A physicist suggests that the mathematical language spoken by classical physics should be changed to make room for indeterminism and an open future. Classical physics is characterised by the precision of its equations describing the evolution of the world as determined by the initial conditions of the Big Bang - meaning there is no room for chance.

A physicist suggests that the mathematical language spoken by classical physics should be changed to make room for indeterminism and an open future. Classical physics is characterised by the precision of its equations describing the evolution of the world as determined by the initial conditions of the Big Bang - meaning there is no room for chance.

How strong is your knot?

With help from spaghetti and color-changing fibers, a new mathematical model predicts a knot's stability. In sailing, rock climbing, construction, and any activity requiring the securing of ropes, certain knots are known to be stronger than others.

With help from spaghetti and color-changing fibers, a new mathematical model predicts a knot's stability. In sailing, rock climbing, construction, and any activity requiring the securing of ropes, certain knots are known to be stronger than others.

A new method for boosting the learning of mathematics

UNIGE researchers oversaw a new system of maths learning whose purpose is to promote the use of arithmetic formulas at an early age. After a year, they observed a leap in students' performance. How can mathematics learning in primary school be facilitated? A recent study conducted by the University of Geneva (UNIGE), Switzerland, had shown that our everyday knowledge strongly influences our ability to solve problems, sometimes leading us into making errors.

UNIGE researchers oversaw a new system of maths learning whose purpose is to promote the use of arithmetic formulas at an early age. After a year, they observed a leap in students' performance. How can mathematics learning in primary school be facilitated? A recent study conducted by the University of Geneva (UNIGE), Switzerland, had shown that our everyday knowledge strongly influences our ability to solve problems, sometimes leading us into making errors.

How stable are ancient structures?

From mobile phone photo to static calculations Cracks in the ankles of Michelangelo's David statue, damaged columns in the cistern of the Hagia Tekla Basilica: Are these ancient structures in danger of collapsing? Researchers at Technical University of Munich (TUM) have developed a new process that makes it possible to assess the mechanical condition of structures based on photographs.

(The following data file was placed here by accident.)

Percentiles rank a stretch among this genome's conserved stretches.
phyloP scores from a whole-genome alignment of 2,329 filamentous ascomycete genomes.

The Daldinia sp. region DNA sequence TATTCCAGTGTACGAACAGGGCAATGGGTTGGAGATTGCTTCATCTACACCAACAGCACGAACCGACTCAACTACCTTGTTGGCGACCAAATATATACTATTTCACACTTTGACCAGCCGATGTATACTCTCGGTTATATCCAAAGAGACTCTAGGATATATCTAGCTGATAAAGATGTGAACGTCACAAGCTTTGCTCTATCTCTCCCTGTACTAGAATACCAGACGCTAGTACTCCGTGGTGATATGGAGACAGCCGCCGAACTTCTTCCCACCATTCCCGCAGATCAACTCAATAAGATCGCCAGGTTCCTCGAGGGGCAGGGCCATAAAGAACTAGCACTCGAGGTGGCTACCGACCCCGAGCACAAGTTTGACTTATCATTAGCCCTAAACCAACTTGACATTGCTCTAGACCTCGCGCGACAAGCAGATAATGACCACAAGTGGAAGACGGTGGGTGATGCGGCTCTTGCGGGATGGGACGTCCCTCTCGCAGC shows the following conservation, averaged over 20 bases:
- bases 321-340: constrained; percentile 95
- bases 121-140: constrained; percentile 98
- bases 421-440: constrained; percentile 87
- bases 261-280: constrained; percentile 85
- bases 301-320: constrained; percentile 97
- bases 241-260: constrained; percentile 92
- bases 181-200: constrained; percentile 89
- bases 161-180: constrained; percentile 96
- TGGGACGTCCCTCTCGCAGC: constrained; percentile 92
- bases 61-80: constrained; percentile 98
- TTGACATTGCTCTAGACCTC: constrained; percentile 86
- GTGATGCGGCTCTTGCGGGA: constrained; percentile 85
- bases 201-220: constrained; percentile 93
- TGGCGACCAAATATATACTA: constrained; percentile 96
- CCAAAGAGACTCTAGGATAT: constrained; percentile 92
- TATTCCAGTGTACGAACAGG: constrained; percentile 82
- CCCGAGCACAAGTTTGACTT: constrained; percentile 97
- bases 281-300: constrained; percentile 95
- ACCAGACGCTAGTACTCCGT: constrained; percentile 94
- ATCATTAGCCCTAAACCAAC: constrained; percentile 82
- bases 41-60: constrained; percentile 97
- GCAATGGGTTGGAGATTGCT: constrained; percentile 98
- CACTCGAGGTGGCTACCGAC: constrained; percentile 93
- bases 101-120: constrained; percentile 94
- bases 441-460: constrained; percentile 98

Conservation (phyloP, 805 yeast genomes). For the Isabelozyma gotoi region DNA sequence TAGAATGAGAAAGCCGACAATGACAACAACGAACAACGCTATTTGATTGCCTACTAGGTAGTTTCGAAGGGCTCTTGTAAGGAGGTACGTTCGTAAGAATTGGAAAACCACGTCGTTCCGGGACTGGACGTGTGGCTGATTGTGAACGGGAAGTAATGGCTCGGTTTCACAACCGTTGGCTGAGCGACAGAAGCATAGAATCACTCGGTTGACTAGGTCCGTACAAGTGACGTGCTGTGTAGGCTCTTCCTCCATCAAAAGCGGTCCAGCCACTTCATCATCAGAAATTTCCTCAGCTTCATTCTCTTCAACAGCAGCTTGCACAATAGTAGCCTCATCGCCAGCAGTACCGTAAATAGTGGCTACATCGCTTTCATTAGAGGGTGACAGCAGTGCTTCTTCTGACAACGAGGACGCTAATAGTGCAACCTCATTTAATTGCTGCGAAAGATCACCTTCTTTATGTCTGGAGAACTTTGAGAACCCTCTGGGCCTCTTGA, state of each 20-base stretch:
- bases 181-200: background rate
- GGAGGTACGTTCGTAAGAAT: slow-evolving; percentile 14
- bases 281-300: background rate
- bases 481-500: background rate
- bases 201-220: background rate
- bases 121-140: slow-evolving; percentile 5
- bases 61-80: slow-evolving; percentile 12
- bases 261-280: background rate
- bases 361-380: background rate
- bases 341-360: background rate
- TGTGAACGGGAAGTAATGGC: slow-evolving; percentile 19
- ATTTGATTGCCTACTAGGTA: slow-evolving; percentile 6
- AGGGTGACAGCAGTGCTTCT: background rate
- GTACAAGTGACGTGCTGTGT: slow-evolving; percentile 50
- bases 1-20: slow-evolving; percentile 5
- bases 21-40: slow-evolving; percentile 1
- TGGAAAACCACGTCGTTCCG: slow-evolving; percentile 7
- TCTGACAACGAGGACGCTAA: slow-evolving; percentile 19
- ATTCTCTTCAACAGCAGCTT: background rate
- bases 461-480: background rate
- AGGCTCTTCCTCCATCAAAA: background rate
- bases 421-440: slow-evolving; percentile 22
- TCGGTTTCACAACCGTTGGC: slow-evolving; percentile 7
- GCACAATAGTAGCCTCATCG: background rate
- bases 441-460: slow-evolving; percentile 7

From mobile phone photo to static calculations Cracks in the ankles of Michelangelo's David statue, damaged columns in the cistern of the Hagia Tekla Basilica: Are these ancient structures in danger of collapsing? Researchers at Technical University of Munich (TUM) have developed a new process that makes it possible to assess the mechanical condition of structures based on photographs.

Plundervolt exposes vulnerability in security technology of Intel processors

Computer scientists from imec-DistriNet (KU Leuven), the University of Birmingham, and TU Graz have shown that the possibility to adjust the operating voltage of Intel processors makes them vulnerable to attack. Modern processors are being pushed to perform faster than ever before, and with this come increases in heat and power consumption.

Computer scientists from imec-DistriNet (KU Leuven), the University of Birmingham, and TU Graz have shown that the possibility to adjust the operating voltage of Intel processors makes them vulnerable to attack. Modern processors are being pushed to perform faster than ever before, and with this come increases in heat and power consumption.

### News in Brief

Social Sciences - 12:07

Opinion: Deporting 'foreign criminals' in the middle of the night doesn't make us safer

Opinion: Deporting 'foreign criminals' in the middle of the night doesn't make us safer

Mathematics - Jul 30

Interview: Dr Hannah Fry - 'I'm sure there's lots of tutting - but not to my face'

Interview: Dr Hannah Fry - 'I'm sure there's lots of tutting - but not to my face'

Economics - Jul 30

Mayor opens Ramfoam's new headquarters as company embraces digital thanks to WMG, University of Warwick

Mayor opens Ramfoam's new headquarters as company embraces digital thanks to WMG, University of Warwick

Health - Jul 30

New Human-AI Research Teams could be the future of research, meeting future societal challenges

New Human-AI Research Teams could be the future of research, meeting future societal challenges

Computer Science - Jul 29

NSF Invests $20M in UC San Diego-headquartered Artificial Intelligence (AI) Research Institute

NSF Invests $20M in UC San Diego-headquartered Artificial Intelligence (AI) Research Institute